A quick guide to using Kubernetes shared volumes to communicate data or config between two Kubernetes containers.
Kubernetes is a powerful container orchestrator that can support many different deployment patterns. For the vast majority of use cases, Kubernetes deployment runs a single container per pod. This model works great for most stateless applications as state is offloaded to a database or some other component.
However, some applications require multiple containers to work together. A common example of this design pattern involves a sidecar container deployed alongside the main pod for exporting logs or metrics. Besides the sidecar use case, there may also be times where sharing a data volume may simplify application design or deployment patterns.
Since containers in Kubernetes clusters are ephemeral by design, the above use cases need a way to persist data and share storage. Otherwise, files and data stored on-disk inside the containers will be lost whenever the container crashes or is restarted.
This is where Kubernetes volumes come into play. In this guide, you will first learn about Kubernetes volumes and the main types that Kubernetes supports. Then, we will walk through an example of sharing data between containers using Kubernetes shared volumes.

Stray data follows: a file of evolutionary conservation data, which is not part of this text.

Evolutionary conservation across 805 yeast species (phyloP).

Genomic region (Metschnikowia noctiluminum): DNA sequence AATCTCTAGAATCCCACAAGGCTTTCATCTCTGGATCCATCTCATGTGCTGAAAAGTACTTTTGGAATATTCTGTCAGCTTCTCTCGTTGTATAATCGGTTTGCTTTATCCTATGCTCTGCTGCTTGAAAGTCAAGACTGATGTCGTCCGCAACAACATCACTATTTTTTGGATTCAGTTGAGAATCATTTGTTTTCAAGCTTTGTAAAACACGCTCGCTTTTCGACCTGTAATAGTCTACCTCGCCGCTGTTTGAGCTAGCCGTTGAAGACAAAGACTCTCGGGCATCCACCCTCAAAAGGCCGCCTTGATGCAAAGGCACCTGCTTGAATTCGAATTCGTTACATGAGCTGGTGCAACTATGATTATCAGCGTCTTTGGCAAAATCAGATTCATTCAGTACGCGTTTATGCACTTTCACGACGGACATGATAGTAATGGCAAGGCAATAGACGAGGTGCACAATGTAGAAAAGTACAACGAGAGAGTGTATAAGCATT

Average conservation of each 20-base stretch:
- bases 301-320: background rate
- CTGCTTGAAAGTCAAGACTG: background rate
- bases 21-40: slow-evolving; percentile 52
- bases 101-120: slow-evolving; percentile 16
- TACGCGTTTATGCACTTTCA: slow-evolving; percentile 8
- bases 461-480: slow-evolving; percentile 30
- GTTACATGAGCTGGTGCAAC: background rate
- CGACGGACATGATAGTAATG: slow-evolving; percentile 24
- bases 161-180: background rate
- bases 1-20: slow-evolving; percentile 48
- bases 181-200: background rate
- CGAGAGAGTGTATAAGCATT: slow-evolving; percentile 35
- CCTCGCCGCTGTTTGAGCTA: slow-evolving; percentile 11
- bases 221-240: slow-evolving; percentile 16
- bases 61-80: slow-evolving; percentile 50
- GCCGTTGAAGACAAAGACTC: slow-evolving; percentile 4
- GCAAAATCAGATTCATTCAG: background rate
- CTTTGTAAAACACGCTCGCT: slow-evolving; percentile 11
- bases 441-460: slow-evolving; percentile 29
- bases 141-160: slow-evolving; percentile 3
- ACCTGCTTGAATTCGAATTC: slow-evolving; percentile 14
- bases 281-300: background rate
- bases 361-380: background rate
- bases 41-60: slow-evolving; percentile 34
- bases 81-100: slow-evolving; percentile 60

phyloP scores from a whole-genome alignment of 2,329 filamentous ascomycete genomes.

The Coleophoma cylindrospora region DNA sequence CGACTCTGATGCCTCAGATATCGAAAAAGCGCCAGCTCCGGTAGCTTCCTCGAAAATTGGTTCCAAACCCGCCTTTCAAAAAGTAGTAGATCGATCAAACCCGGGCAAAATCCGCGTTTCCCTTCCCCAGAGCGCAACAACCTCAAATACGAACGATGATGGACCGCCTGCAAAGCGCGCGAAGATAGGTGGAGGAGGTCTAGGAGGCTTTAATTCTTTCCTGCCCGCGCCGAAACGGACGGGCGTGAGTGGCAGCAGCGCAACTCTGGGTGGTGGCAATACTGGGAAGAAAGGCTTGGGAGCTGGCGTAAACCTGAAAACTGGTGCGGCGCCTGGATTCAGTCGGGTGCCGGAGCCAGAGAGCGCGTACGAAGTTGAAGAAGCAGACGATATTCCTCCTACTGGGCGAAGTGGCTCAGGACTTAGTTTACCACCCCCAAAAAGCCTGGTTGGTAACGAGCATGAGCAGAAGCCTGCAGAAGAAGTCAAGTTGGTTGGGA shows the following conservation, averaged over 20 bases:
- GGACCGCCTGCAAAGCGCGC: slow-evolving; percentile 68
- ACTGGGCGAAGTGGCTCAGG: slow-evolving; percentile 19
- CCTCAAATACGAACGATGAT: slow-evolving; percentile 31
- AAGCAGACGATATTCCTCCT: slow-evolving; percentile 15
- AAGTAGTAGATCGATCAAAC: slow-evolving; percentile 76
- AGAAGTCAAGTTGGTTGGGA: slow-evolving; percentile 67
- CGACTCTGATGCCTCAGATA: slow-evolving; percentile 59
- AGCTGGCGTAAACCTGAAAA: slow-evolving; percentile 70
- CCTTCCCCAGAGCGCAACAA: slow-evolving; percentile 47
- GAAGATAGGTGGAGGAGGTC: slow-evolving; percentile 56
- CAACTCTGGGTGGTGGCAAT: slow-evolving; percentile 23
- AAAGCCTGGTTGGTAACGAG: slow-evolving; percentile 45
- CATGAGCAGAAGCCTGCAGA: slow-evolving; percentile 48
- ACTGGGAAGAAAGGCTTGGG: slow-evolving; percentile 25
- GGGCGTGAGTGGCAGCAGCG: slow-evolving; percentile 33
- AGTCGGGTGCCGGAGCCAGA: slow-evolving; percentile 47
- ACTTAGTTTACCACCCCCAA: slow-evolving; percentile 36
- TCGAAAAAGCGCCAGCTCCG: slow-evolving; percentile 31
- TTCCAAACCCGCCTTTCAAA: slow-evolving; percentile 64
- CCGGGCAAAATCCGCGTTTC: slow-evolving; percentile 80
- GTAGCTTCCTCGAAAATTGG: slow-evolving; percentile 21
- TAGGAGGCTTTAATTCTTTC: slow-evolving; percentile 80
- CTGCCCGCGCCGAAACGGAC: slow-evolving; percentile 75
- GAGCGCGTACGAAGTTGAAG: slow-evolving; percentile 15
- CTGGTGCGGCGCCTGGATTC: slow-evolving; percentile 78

In Kubernetes, a pod is a group of containers with shared storage and network resources. This means that containers with a shared storage will be able to communicate with each other. Kubernetes uses volumes as an abstraction layer to provide shared storage for containers.
Fundamentally, volumes are directories that can be mounted to pods. One or more volumes can be mounted to a single pod as specified under volumes and containers[*].volumeMounts sections in the pod specs.
Kubernetes broadly supports three categories of volumes:
- Persistent volumes: storage in the Kubernetes cluster that is preprovisioned or created via dynamic provisioning using storage classes
- Projected volumes: a type of storage that can map several existing volumes in the same directory
- Ephemeral volumes: storage that does not persist across restarts like emptyDir (useful for logs), configMap, or secret
The various types of storage listed on the Kubernetes website all fall under one of these categories of volumes. For example, storage classes provided by cloud providers such as AWS EBS volumes, allows pods to persist data to EBS volumes using Kubernetes syntax. Other open-source file systems like Glusterfs also allow complex applications the ability to share files.